Leave No Trace: Surface Matters

hLast week we began a series on the practice of Leave No Trace, which aims to educate outdoorsmen on the need to reduce our footprint and impact on the wilderness in order to preserve natural ecosystems. Specifically, we explored switchbacks and how they help to prevent erosion due to water or heavy foot traffic. Today we’ll continue with a look at how you can reduce your impact by being mindful of the ground beneath your feet on the trail and in the campsite.

Believe it or not, trails actually do much more than guide you along a safe route. A lot goes into their design and placement to ensure they don’t negatively affect the surrounding wilderness. To help them do their job effectively, try to stay on designated trails when you’re hiking. Furthermore, if you’re in a group, be sure to walk single file along the center of the path. Also, like we discussed last week, don’t take shortcuts, especially on switchbacks.

Even if the trail is muddy or riddled with puddles, stay on it. If you’re hiking in areas where the trails become a little messy, you should have a good pair of waterproof boots on your feet anyway, so trudge through it. When people don’t want to get their feet dirty and choose to walk around the muddy trail, it actually widens the trail and causes it to become muddier in the future. Getting dirty is all part of the experience, so wear good boots and even gaiters if you want, but always be sure to stay on the trail.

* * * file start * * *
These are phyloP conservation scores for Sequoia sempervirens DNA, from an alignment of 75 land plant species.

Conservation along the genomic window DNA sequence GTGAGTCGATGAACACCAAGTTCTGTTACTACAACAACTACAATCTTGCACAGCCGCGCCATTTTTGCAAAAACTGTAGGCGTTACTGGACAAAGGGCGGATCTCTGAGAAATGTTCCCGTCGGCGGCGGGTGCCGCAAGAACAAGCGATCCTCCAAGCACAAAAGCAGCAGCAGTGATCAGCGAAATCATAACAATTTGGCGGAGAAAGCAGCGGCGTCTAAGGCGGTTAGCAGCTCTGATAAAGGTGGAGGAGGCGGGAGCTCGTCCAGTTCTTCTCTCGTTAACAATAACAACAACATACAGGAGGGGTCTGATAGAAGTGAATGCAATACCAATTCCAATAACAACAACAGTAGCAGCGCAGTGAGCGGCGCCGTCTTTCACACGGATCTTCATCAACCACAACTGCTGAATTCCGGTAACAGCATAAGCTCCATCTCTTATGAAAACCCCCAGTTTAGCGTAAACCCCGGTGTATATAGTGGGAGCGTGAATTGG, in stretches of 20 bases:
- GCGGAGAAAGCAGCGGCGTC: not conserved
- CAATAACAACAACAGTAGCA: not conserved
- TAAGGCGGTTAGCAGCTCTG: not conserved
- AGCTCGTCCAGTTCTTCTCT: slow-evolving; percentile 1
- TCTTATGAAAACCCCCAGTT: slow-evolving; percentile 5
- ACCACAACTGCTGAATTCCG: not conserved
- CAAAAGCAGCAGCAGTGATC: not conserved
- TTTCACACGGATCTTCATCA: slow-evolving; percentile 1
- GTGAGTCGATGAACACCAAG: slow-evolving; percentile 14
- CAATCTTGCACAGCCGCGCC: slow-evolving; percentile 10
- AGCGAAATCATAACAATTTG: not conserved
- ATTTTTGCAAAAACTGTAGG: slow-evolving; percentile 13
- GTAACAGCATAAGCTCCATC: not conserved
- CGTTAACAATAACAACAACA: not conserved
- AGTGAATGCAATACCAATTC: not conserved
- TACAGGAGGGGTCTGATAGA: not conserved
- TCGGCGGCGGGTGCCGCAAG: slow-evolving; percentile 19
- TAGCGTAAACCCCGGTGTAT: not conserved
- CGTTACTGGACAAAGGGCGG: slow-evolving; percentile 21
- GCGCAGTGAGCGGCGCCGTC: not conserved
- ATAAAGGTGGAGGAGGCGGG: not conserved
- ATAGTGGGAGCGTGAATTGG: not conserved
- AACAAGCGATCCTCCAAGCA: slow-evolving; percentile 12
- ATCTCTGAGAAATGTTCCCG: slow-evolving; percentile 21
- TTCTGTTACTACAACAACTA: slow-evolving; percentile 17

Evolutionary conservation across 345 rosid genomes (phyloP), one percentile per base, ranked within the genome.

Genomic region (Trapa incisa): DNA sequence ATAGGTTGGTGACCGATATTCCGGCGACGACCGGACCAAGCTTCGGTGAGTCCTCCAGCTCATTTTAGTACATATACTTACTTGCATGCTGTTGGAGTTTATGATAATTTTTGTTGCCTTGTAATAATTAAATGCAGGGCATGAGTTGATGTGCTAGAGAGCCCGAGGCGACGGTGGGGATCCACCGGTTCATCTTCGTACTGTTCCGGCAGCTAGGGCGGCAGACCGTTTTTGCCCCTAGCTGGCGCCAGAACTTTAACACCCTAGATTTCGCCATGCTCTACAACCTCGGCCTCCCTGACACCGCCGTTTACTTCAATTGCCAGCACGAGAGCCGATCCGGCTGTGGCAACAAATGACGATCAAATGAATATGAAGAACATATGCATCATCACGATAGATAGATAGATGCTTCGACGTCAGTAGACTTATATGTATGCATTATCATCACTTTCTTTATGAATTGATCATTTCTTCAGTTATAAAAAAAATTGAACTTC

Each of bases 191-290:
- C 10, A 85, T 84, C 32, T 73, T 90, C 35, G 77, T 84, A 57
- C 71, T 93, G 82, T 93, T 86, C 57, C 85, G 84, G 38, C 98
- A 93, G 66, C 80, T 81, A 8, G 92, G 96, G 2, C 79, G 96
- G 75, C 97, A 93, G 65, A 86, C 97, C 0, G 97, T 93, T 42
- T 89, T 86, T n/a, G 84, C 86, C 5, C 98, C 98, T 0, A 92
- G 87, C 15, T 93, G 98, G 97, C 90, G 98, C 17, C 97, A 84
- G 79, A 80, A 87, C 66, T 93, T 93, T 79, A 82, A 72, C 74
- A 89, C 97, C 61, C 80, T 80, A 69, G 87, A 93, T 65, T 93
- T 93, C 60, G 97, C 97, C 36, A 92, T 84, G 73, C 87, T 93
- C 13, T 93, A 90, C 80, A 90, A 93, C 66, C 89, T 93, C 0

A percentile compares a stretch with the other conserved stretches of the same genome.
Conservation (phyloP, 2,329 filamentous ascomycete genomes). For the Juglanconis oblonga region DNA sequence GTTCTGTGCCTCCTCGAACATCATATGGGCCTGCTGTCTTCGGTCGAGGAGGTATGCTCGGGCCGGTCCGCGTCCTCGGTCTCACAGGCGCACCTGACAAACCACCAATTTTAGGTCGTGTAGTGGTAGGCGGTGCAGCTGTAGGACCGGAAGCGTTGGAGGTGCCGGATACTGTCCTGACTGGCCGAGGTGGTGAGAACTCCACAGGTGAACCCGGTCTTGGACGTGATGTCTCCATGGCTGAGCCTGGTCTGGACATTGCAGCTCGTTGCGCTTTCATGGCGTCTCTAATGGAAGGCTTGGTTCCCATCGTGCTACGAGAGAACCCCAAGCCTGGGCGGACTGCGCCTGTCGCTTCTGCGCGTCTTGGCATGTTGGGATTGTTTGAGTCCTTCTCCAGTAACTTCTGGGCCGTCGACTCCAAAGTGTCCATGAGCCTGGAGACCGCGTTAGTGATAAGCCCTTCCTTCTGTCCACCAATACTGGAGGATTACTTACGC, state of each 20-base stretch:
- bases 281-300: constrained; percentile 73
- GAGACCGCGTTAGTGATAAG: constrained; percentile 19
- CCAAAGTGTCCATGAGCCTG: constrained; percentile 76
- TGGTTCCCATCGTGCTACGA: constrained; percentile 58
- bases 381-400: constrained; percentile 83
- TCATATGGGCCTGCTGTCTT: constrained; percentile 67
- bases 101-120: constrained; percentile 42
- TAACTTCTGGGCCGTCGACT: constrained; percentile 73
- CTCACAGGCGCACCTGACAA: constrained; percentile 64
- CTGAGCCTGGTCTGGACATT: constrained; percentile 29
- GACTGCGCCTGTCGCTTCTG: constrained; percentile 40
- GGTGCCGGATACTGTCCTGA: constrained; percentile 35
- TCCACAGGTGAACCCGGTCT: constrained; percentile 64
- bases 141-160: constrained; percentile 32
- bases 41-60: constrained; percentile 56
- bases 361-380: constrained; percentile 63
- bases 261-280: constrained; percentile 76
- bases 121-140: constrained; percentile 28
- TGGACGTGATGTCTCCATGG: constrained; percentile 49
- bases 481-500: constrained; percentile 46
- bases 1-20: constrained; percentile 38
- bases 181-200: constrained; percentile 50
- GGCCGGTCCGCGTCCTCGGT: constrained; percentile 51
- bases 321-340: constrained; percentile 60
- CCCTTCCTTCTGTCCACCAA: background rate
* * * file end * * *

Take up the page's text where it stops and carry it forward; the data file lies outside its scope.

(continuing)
Believe it or not, your boots can actually cause damage to trails, as well. To minimize their potentially damaging effects, wear as light a boot as possible for the conditions you’ll be up against. Heavy boots with deep treads compact the soil more and tend to tear up trails. Furthermore, it’s smart to keep a pair of soft camp shoes on hand to wear around your campsite. Sandals, tennis shoes, or even moccasins are good options here.

On longer hikes, try to walk on durable surfaces—rock, sand, gravel, snow, pine needles, or dry grasses—as often as you can, in order to prevent vegetation damage and erosion. Also, if you do find yourself in the backcountry, spread out so that you don’t inadvertently create a trail due to the heavy foot traffic.

When it comes to your campsite, remember that you find campsites; you don’t make them. This means look for sites that are already established, to avoid destroying the nearby ecosystem in order to make a new site. Try to camp on sturdy, durable surfaces, too. Steer clear of soft, fragile areas that will impact easily, as they’ll take a long time to heal after you leave.

Many people are surprised to discover just how much nature reacts to our presence, even in the most remote areas of the wilderness. Even something as seemingly trivial as the treads on your boots can impact the ground and, thus, the ecosystem. True outdoorsmen strive to preserve Mother Nature’s beauty, so keep the tips outlined today in mind and be sure to return for more tips on implementing Leave No Trace principles into your everyday outdoors activities.